Google files to appeal $2.73BN EU antitrust fine

Google files to appeal $2.73BN EU antitrust fine

Google files to appeal $2.73BN EU antitrust fine

The €2.4bn fine against Google for illegally exploiting its 90pc search market share led to its parent company Alphabet's profits falling by 30pc in July.

If it hasn't made these changes by September 28, the European Union can fine the company 5 per cent of its daily revenue daily.

The company has submitted plans on how it plans to stop favouring its shopping service and these are now being reviewed by Brussels.

Google has already submitted a rough draft to regulators over changes it must make by September 28 to avoid further fines, which should include giving equal treatment to rivals.

Google said it had no further comment.

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The owner of the world's largest search engine said it filed its appeal on Monday at the EU's General Court, based in Luxembourg.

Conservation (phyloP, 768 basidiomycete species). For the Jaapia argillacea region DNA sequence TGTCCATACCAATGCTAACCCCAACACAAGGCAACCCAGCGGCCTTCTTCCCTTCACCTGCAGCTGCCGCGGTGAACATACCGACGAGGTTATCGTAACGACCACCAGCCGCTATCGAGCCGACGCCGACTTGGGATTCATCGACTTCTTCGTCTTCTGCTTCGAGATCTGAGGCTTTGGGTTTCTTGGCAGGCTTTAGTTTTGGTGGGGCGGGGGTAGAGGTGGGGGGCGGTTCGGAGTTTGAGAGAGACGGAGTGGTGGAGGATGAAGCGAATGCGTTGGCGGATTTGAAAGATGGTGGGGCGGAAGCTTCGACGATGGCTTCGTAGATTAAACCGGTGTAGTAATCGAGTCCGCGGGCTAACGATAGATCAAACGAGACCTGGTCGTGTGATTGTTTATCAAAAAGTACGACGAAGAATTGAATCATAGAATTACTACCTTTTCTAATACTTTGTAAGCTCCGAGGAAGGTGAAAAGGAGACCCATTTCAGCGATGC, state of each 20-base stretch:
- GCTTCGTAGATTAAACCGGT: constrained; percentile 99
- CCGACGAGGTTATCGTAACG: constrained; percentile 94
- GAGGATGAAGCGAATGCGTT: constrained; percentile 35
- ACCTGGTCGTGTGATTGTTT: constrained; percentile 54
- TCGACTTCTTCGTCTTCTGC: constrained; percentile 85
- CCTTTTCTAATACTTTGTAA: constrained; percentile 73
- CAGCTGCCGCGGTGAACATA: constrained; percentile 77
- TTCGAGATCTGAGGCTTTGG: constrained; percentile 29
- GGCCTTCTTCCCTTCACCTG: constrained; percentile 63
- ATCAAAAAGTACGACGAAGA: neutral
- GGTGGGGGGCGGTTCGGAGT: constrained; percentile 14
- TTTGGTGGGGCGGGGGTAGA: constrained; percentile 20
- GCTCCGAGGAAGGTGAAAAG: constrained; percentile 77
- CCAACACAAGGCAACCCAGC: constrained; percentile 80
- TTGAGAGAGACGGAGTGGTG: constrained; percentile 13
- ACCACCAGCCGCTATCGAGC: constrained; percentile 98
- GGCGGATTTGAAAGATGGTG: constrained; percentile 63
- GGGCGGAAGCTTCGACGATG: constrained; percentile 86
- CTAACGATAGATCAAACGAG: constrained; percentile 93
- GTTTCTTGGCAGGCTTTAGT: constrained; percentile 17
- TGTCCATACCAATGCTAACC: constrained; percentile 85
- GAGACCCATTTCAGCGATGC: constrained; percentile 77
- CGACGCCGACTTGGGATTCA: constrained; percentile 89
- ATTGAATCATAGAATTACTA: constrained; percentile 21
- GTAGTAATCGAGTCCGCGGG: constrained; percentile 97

The fine handed to Google was a significant hike on the previous record penalty of €1.06bn (£937m) dished out by the commission to United States microchip firm Intel in 2009.

It's no surprise, particularly after Intel's successful appeal last week bounced the Commissions case back down to the lower court.

"Google's strategy for its comparison shopping service wasn't just about attracting customers by making its product better than those of its rivals", commissioner Margrethe Vestager, who is in charge of competition policy, said when June's decision was announced.

European regulators are also expected to levy further fines in separate cases over Google's Android smartphone software and its AdSense advertising business as early as next month.

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